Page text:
The Prison Ship Martyrs Monument at its dedication in 1908. (Courtesy Fort Greene Park Conservancy)

Long after the ink dried on the Declaration of Independence, the losses of the American Revolution were tallied. And the greatest casualties, it turned out, weren’t on Colonial battlefields but inside a slew of grim buildings in Manhattan and on a moldering fleet of ships in the mud and salt flats near Brooklyn.

By the grim accounting of Edwin Burrows, a Pulitzer Prize-winning historian who died in May, some 30,000 American soldiers, sailors, patriotic noncombatants and unlucky bystanders were taken prisoner by the British and held in or around New York City, a Tory hotbed that served as the base of British military operations through most of the war. Around 60 percent, more than 18,000 prisoners, died there — almost three times the 6,800-odd patriots who died in combat.

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What happened?

“My reading of the evidence,” Burrows wrote in his 2008 book, “Forgotten Patriots,” “is that the thousands of Americans who perished in New York during the revolution were the victims of something well beyond the usual brutalities and misfortunes of war, even 18th-century war — a lethal convergence, as it were, of obstinacy, condescension, corruption, mendacity and indifference.

“Although the British did not deliberately kill American prisoners in New York,” he continued, “they might as well have done.”

America’s first prisoners of war in the city were packed inside Quaker, Anabaptist or Presbyterian churches scattered across the tip of Manhattan Island. Others were stuffed inside a leaky sugar refinery. Some of the unluckiest were thrown into a former city jail — an “engine for breaking hearts,” as one prisoner remembered it — that was ruled by a British officer known for beating prisoners and threatening to hang those who angered him.

The worst conditions, where disease and malnutrition were most rampant, were on the handful of prison ships moored in Wallabout Bay, near what is now the Brooklyn Navy Yard. Aboard the Jersey, a former hospital ship, conditions were so bad the vessel became known as Hell. In his 2017 book, “The Ghost Ship of Brooklyn,” historian Robert P. Watson estimated that “as many as 11,500 prisoners may have died” on the Jersey alone.


Inside the crypt of the Prison Ship Martyrs Monument (Courtesy Fort Greene Park Conservancy)

“We bury 6, 7, 8, 9, 10 and 11 men a day,” one prisoner aboard the ship wrote. “We have 200 more sick and falling sick every day; the sickness is yellow fever, small-pox and in short everything else that can be mentioned. . . . Our morning’s salutation is: ‘Rebels! Turn out your dead!’ ”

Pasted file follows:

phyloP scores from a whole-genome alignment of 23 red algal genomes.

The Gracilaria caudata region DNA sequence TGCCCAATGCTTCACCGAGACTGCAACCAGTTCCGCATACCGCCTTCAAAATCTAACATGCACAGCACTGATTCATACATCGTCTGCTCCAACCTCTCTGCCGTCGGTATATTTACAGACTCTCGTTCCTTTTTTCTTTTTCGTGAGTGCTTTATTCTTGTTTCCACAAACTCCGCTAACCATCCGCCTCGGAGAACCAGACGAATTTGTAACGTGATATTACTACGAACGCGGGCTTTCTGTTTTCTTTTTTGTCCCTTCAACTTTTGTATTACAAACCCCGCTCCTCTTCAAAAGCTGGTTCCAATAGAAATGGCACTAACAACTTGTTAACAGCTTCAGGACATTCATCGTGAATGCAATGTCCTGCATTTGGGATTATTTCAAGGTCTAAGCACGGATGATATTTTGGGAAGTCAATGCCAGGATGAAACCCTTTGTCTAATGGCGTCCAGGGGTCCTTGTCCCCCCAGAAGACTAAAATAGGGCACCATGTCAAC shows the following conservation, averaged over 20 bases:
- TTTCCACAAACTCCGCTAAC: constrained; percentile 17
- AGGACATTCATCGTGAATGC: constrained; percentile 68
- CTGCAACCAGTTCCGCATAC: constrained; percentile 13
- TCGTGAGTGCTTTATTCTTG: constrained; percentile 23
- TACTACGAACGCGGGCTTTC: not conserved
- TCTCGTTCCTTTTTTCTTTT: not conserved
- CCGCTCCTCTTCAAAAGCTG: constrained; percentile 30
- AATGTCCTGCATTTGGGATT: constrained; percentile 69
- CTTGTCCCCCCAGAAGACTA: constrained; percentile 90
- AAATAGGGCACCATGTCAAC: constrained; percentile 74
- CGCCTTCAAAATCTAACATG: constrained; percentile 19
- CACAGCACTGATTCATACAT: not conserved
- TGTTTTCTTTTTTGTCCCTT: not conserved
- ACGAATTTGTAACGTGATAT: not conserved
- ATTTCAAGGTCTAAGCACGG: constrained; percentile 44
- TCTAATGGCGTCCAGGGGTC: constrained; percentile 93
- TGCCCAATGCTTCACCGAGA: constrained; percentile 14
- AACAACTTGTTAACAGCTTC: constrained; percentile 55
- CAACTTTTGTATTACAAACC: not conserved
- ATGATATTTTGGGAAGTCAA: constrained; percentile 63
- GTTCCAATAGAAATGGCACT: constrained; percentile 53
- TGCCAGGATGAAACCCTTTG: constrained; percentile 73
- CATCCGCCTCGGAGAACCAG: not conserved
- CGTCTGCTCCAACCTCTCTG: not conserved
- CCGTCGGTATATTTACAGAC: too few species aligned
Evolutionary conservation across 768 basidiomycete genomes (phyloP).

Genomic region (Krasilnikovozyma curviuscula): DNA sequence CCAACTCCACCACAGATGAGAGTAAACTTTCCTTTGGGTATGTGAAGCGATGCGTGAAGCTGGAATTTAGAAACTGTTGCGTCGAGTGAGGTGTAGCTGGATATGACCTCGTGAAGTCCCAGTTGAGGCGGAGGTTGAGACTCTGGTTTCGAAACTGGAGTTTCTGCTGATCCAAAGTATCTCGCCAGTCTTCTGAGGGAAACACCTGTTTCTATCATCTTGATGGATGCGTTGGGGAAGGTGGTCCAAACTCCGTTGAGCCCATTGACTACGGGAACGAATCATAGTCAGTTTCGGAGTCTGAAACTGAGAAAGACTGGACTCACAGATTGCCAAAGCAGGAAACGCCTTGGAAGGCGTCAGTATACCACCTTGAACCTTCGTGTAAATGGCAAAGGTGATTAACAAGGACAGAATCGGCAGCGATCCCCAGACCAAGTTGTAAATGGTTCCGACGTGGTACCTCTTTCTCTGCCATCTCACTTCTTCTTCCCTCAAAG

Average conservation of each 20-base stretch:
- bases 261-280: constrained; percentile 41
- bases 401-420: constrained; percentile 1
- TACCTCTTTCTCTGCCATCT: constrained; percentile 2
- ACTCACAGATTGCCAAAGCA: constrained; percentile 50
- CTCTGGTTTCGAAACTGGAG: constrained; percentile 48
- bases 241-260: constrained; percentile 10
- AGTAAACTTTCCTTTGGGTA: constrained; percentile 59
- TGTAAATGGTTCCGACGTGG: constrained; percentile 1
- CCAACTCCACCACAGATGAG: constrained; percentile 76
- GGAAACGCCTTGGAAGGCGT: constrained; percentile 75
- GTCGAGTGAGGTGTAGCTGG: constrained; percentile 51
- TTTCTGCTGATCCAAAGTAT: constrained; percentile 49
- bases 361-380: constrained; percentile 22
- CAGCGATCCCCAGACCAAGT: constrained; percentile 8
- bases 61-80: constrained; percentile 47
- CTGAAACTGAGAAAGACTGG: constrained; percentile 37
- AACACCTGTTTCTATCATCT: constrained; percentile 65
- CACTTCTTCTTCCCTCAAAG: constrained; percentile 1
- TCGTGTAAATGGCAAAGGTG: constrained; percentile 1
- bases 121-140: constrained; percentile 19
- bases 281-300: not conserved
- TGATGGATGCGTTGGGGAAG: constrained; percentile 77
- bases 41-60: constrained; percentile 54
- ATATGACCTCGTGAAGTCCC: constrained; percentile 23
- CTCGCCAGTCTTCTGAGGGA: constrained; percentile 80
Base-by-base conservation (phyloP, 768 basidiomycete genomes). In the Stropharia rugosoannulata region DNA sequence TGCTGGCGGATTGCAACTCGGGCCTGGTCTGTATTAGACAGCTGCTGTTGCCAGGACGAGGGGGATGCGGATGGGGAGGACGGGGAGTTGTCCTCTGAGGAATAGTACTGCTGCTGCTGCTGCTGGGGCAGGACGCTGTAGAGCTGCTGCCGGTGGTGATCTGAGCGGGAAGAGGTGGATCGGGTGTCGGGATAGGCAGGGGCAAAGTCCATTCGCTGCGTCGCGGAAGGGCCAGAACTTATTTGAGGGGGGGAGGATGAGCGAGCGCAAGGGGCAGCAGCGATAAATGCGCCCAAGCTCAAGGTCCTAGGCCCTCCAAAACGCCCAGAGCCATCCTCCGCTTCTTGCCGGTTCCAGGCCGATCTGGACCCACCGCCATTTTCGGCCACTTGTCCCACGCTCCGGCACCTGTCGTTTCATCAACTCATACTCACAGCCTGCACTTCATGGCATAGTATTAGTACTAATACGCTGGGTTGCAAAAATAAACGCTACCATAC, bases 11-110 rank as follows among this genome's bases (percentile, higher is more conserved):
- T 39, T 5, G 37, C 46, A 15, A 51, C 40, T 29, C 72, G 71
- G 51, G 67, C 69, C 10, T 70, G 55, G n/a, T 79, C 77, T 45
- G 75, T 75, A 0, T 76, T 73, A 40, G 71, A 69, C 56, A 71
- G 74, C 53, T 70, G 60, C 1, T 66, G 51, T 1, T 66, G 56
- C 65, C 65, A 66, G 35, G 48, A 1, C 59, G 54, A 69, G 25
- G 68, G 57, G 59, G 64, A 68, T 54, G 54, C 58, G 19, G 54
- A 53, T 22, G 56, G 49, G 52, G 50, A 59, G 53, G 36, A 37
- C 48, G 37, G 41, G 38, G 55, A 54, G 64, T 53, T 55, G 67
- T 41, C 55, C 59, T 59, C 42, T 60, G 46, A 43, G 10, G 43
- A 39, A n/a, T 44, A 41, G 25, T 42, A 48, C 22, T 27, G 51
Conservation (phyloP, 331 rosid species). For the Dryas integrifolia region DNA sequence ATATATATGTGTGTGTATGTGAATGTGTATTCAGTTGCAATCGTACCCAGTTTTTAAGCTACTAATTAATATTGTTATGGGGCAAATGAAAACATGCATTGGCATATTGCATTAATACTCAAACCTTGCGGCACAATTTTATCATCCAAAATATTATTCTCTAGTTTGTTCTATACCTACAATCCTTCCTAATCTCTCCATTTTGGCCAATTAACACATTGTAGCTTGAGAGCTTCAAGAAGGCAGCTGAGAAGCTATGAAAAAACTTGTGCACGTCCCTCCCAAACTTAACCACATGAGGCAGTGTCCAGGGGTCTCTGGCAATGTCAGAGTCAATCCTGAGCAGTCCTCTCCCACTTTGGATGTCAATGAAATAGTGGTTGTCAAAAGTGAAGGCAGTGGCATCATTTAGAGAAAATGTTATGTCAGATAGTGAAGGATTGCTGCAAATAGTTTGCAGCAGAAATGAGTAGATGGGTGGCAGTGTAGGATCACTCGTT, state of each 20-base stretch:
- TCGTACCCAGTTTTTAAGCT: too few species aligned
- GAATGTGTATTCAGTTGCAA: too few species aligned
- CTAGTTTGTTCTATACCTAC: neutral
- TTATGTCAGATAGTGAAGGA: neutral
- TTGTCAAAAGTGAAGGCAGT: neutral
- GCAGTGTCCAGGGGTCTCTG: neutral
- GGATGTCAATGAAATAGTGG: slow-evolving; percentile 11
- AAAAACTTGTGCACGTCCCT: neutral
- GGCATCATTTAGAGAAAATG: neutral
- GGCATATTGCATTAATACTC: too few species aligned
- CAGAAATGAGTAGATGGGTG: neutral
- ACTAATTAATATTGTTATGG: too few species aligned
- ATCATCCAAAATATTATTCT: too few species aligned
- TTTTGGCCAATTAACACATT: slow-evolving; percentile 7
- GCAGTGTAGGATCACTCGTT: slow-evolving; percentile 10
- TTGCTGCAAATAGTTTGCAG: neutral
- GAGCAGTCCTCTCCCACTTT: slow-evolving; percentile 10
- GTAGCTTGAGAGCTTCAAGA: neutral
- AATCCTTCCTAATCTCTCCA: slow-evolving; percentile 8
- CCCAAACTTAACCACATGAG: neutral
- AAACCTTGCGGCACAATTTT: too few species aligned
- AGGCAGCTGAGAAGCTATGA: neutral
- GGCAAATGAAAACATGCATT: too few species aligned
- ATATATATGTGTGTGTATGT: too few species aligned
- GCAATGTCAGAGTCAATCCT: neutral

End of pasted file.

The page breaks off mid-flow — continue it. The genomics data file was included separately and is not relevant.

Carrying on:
On one single, horrible day — Christmas 1782 — 20 prisoners of the Jersey were reportedly buried in shallow graves on the shores of Brooklyn. Covered by just a few feet of sand, their bleached bones, and those of other buried prisoners, were soon exposed to the elements. The poet Walt Whitman, a later Brooklyn resident, recalled hearing stories in which “thoughtless boys would kick them about in play.”


Declaration of Independence broadside, printed in Boston in July 1776 soon after the Declaration was adopted by the Continental Congress in Philadelphia on July 4, 1776. (Jamestown-Yorktown Foundation)

To the British, the makeshift prisons of New York were mainly the product of convenience. Less than two months after the United States declared its independence, British forces routed the “rebels” in the Battle of Brooklyn. In a Dunkirk-like maneuver, George Washington was able to evacuate his army to Manhattan and then farther north, saving the bulk of his fighting force. But he lost several thousand men as prisoners — more than the British knew what to do with.

To avoid antagonizing the locals or disrupting farming on Long Island, which provided food for the war effort, the British placed many of the prisoners on boats. They had done so in previous wars, but — crucially — they treated captured American soldiers not as prisoners of war but as rebels and traitors. In an era before international agreements codified the proper treatment of prisoners, Americans “were at the complete mercy of their enraged captors,” Burrows wrote.